has, in fact, two functions. Firstly, it mystifies real conflicts in the university. Secondly, it is a way to keep privileges over other workers (inside and outside academia). In general, academic solidarity, both in the feudal academy and in the neo-liberal education factory, blocks emancipatory practice and the possibility of solidarity that is wider and based on values other than being obedient and deferring to power. This solidarity is very dark. (Moroz & Swabovski, 2017, 153)
These insights illustrate instrumental solidarity and are definitely worthy attention. However, the author of this paper believes that solidarity has a bright side as well and follows the communitarian line of we solidarity by assuming that the goal of solidarity is oriented towards the welfare of society or community which, accordingly, could be a basis for the welfare of its individual members. What could be the motives of solidarity and common goals in academia?
Individuals become members of the academic community following a variety of reasons. In the ideal case, one or another study programme is chosen in order to become an expert and to provide professional services to society. On the other hand, these motives could also be egoistic: we study because we are convinced that the knowledge, skills, or at least the fact of studies proved by a higher education diploma, will help us getting a (better) job, earning a (higher) salary, etc. or just because we enjoy studying (on the variety of students’ motivation and goals see more: Lieberman & Remedios, 2007; Serdiuk, 2012). Similarly, professors may deliver their lectures not only because they need to sustain themselves and their families, but because they understand the impact of their professional activity on future society (on the variety of university instructors’ motivation and goals see more: Daumiller et al., 2019). Thus, the definition of a common goal of the academic community becomes complicated, since it is affected not only by motives of a particular person but also by their status in academia.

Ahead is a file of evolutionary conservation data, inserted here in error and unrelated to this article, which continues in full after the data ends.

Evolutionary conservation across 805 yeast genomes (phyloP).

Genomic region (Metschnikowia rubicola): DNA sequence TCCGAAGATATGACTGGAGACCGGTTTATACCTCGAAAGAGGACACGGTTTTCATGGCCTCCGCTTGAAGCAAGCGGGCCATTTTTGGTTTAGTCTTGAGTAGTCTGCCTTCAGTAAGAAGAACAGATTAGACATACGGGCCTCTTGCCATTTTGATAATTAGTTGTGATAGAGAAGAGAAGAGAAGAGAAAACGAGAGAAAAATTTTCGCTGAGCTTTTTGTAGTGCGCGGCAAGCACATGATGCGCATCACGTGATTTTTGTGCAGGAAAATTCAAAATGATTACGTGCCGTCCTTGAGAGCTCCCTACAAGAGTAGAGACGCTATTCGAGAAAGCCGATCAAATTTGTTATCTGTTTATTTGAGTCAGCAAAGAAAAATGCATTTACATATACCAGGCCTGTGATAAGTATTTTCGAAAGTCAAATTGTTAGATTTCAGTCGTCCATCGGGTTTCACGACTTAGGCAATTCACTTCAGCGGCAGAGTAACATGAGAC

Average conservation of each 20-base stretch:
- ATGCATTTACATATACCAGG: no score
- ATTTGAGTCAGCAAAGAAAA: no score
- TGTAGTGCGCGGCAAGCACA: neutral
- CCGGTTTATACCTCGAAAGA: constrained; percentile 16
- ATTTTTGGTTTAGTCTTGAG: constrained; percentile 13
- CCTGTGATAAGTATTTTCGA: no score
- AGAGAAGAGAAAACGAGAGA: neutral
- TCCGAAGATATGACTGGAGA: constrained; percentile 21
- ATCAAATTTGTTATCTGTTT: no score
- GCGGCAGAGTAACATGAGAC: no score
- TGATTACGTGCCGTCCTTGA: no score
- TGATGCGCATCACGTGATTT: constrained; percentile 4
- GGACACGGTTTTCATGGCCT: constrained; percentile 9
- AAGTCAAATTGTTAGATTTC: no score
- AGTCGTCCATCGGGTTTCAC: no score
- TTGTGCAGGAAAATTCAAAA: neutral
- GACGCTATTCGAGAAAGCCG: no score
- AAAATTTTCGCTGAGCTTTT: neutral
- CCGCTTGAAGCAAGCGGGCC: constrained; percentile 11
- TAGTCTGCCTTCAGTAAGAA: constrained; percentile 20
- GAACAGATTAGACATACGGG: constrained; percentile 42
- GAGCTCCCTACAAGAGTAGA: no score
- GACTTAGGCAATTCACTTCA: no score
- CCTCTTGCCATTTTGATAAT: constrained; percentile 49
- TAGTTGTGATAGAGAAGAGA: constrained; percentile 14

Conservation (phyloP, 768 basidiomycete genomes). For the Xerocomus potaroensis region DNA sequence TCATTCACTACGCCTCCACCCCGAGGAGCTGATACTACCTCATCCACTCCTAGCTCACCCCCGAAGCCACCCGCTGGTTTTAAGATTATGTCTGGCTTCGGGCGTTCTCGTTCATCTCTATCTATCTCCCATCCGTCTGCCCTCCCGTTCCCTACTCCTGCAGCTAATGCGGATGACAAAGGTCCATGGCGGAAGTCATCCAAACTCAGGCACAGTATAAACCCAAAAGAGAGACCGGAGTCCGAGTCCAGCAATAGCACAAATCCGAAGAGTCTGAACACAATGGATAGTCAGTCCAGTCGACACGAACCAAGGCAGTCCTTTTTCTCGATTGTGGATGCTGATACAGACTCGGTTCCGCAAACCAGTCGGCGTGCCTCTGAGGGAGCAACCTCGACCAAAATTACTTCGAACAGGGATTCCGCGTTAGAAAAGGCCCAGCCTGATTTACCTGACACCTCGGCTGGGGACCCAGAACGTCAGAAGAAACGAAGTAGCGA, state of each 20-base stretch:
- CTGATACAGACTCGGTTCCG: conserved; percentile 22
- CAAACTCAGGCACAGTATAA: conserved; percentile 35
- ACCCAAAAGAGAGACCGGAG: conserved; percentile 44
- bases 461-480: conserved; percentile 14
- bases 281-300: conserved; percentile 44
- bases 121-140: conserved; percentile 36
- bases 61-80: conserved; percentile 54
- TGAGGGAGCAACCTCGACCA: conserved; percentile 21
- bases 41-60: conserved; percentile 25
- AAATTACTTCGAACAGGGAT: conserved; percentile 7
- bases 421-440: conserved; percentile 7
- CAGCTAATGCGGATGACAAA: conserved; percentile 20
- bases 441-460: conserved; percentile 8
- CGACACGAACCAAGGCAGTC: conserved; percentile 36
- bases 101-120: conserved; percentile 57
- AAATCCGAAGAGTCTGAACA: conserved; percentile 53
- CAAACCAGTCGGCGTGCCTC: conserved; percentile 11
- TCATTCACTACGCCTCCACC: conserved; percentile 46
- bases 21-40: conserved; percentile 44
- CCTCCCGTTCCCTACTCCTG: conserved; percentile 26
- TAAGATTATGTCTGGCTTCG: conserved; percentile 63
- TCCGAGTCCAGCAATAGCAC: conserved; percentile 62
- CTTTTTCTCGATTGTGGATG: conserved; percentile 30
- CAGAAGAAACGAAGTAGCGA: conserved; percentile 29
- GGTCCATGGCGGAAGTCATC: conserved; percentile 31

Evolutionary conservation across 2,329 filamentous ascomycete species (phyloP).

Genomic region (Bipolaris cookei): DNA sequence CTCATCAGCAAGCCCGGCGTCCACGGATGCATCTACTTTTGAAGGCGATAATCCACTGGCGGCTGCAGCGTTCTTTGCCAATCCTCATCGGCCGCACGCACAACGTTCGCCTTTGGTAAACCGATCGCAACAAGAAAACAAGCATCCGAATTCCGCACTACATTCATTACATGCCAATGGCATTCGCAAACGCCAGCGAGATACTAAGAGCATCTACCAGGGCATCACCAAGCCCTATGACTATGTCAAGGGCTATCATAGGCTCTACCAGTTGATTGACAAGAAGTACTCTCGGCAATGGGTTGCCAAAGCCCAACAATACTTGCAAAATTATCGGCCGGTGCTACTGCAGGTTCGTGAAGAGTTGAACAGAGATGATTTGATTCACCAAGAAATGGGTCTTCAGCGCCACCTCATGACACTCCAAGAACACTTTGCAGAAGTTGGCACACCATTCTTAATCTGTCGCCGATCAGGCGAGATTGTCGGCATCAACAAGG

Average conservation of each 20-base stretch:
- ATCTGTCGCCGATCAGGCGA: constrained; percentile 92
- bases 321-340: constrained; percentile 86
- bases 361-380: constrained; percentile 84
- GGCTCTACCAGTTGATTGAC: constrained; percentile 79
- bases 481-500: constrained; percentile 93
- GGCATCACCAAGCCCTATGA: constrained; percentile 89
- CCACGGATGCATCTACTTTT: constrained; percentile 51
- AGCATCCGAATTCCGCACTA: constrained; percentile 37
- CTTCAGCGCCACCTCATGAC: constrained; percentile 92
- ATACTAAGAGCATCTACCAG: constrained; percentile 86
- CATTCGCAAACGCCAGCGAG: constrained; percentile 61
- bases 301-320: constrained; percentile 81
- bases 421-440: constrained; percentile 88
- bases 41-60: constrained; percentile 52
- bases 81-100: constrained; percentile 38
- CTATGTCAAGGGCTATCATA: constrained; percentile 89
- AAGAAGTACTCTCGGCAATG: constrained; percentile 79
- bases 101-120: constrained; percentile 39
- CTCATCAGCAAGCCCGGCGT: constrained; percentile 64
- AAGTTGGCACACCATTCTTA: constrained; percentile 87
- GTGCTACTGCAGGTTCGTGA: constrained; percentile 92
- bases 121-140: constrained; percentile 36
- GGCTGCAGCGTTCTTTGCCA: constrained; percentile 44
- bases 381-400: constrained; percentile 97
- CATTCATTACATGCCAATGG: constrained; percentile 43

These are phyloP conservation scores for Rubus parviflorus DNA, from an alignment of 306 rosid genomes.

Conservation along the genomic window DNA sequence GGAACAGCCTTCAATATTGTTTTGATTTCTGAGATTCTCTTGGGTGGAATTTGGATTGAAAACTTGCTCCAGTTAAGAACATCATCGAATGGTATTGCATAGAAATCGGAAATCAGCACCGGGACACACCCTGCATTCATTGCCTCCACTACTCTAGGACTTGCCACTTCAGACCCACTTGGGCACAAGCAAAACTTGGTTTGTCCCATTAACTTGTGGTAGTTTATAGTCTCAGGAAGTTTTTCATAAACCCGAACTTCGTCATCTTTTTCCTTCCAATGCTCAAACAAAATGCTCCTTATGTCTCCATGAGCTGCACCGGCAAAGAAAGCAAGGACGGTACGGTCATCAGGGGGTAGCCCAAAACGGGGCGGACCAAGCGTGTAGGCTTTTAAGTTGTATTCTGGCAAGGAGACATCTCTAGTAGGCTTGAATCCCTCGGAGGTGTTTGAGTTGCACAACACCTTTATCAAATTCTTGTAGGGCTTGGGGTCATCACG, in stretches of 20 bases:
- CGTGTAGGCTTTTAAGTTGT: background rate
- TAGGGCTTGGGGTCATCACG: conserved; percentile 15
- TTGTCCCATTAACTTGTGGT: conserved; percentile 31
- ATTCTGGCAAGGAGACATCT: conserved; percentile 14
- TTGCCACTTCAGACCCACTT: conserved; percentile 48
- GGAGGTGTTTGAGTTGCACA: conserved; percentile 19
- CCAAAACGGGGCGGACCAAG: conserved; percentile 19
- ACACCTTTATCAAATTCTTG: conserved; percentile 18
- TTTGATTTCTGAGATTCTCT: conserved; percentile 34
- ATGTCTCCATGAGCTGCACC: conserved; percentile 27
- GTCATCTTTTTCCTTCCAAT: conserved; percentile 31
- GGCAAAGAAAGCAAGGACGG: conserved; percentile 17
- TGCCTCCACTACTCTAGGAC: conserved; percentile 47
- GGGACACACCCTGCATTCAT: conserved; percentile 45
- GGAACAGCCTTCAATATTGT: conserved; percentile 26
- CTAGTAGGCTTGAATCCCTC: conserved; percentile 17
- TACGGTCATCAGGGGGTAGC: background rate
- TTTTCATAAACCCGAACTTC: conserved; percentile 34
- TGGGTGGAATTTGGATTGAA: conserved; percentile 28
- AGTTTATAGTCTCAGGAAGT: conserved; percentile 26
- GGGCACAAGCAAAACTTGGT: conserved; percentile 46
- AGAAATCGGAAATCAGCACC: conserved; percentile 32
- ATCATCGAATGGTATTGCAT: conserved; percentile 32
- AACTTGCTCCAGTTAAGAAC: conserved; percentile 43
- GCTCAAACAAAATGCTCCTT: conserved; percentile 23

Nonetheless, the author of this paper believes that it is possible to find a common goal that unites the members of the academic community as well as the whole of society. It is (could be) a sustainable development of society which is inconceivable without respect for each of its members and, accordingly, for human rights and freedoms. This goal is directly linked to the academic community, which not only prepares professionals of various fields to help achieve these goals, but also develops respect for individuals, their rights and freedoms. As it is enshrined in the preamble of the Universal Declaration of Human Rights (hereinafter – Declaration), this Declaration is “a common standard of achievement for all peoples and all nations, to the end that every individual and every organ of society, keeping this Declaration constantly in mind, shall strive by teaching and education (emphasised by the author) to promote respect for these rights and freedoms (…)” (The Universal Declaration of Human Rights, 1948). These provisions are reflected in national legislation and thus shape national (higher) education policies, which accordingly affect both institutional and individual goals and motivation.